Secrets of the Smart Warehouse
Ten ways to think smarter about distribution center design.
in the NewsState of Logistics 2016: Pursue mutual benefit AAR reports annual gains in November for U.S. carload and intermodal volumes CEMA reports October booked orders down 19.8% from October 2015 ISM semiannual report views 2017 as a growth year for manufacturing and non-manufacturing ISM semiannual report views 2017 as a growth year for manufacturing and non-manufacturing More News
The Rubik’s® Cube offers 43 quintillion possible arrangements of its pieces in search of a solution. Another type of 3-D mechanical puzzle is the distribution center “cube” or “box.” While its permutations do not extend to the nth power, they are nevertheless considerable, as the combination of architecture, mechanical systems, controls and software lead to decision-making conundrums squared and cubed.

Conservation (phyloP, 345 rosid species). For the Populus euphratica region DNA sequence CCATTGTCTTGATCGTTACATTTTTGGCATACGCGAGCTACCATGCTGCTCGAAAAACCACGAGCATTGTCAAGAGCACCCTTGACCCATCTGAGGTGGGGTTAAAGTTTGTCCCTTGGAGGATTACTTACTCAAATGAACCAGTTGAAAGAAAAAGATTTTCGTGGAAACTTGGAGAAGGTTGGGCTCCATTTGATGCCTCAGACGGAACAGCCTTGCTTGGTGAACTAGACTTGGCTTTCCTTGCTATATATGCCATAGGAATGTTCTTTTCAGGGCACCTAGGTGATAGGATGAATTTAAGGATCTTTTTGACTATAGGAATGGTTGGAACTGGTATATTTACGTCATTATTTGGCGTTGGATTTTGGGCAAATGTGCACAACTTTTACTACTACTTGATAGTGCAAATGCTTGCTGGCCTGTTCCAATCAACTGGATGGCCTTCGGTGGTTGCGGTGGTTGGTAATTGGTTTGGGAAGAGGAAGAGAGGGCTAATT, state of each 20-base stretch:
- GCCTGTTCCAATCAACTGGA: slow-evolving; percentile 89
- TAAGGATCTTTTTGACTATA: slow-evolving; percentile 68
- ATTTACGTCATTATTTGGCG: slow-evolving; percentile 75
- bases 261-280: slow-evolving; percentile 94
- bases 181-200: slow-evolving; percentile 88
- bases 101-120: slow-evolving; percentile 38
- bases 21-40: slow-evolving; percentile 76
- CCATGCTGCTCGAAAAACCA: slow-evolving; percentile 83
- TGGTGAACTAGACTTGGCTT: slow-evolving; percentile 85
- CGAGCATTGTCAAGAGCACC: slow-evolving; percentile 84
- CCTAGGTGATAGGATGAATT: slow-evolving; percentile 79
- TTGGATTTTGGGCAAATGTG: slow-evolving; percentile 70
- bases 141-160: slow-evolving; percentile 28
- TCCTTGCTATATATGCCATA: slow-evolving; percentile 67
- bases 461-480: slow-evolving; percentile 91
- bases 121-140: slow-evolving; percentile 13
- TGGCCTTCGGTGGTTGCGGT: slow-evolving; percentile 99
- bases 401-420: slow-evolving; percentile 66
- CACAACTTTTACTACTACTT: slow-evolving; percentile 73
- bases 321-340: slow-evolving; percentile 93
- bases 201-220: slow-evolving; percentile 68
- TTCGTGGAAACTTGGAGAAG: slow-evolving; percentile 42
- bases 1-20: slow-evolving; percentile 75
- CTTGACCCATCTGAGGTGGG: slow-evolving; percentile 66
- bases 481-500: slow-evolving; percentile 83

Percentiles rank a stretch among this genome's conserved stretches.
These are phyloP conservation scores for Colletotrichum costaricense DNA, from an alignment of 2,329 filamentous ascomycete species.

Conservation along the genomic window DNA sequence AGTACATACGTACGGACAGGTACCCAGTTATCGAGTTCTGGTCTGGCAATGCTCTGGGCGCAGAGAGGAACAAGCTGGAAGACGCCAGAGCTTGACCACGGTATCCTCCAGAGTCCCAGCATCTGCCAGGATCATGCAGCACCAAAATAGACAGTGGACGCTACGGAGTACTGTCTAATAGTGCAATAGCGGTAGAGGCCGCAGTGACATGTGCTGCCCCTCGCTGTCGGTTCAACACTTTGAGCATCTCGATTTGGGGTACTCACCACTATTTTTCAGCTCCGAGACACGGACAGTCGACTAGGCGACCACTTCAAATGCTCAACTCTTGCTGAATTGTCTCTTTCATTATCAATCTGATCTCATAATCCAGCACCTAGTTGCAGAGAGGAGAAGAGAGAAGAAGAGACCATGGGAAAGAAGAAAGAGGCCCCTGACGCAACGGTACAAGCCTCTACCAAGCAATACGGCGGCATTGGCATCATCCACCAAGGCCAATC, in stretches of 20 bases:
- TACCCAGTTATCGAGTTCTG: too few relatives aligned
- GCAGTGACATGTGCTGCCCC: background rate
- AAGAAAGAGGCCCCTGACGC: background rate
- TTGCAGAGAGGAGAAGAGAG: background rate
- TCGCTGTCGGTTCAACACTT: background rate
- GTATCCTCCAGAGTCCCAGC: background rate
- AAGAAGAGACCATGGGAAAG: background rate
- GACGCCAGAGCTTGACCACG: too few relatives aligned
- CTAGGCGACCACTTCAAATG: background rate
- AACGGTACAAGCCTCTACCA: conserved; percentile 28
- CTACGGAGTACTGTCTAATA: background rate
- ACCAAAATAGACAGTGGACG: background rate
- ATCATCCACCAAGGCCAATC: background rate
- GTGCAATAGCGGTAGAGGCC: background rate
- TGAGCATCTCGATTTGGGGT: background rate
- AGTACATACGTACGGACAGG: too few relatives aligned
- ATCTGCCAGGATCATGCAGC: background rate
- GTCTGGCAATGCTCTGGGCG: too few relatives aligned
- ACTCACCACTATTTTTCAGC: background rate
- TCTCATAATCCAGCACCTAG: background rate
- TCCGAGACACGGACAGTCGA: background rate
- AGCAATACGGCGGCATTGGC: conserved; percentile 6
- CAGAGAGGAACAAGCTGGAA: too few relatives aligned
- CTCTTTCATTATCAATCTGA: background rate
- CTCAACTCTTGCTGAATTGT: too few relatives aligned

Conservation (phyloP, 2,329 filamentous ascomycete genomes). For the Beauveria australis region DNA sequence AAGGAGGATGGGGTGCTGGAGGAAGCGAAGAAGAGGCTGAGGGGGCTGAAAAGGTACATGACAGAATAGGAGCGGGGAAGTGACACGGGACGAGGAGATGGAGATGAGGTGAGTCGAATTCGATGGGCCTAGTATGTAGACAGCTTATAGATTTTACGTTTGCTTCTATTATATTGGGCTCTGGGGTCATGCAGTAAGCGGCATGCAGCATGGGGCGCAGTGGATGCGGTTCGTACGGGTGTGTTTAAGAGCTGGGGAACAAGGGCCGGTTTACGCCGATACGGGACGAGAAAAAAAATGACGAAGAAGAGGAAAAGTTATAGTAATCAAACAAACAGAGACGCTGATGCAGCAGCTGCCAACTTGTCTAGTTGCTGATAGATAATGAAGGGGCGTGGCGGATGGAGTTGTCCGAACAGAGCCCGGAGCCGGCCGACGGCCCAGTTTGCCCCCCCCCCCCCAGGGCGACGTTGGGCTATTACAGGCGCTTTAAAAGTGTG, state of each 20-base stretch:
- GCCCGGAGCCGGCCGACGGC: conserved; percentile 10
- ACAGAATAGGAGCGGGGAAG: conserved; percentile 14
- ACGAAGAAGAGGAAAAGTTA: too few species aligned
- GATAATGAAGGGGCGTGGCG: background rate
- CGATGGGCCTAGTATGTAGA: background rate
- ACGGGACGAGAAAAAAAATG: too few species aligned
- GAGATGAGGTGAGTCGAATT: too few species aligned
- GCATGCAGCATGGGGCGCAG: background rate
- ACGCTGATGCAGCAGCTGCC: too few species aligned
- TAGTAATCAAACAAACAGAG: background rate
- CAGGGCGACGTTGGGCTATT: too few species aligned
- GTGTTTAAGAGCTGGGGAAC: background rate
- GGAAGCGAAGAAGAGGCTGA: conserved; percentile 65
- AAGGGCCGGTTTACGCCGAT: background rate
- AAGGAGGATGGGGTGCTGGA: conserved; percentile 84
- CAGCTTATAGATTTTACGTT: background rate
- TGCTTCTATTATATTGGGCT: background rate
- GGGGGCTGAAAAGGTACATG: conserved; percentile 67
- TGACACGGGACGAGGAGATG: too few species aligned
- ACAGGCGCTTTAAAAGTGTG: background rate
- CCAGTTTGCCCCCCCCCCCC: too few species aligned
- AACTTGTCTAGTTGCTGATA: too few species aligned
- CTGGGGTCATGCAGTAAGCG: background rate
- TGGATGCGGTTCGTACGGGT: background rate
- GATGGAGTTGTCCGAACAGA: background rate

Whether addressing the Rubik’s Cube riddle or the distribution center puzzle, the use of mathematical algorithms is key to finding a correct solution. With the latter, however, it requires more than the consistent application of complex calculations. Unlike the Rubik’s Cube, the distribution center is dynamic, with the need to adapt to changing market opportunities, competitive pressures, product mix, technology and other variables, especially those unforeseen. Data-driven analysis and metrics alone are insufficient. They must be tempered with experience in the day-to-day operation of a distribution center and its all too surprising vagaries.
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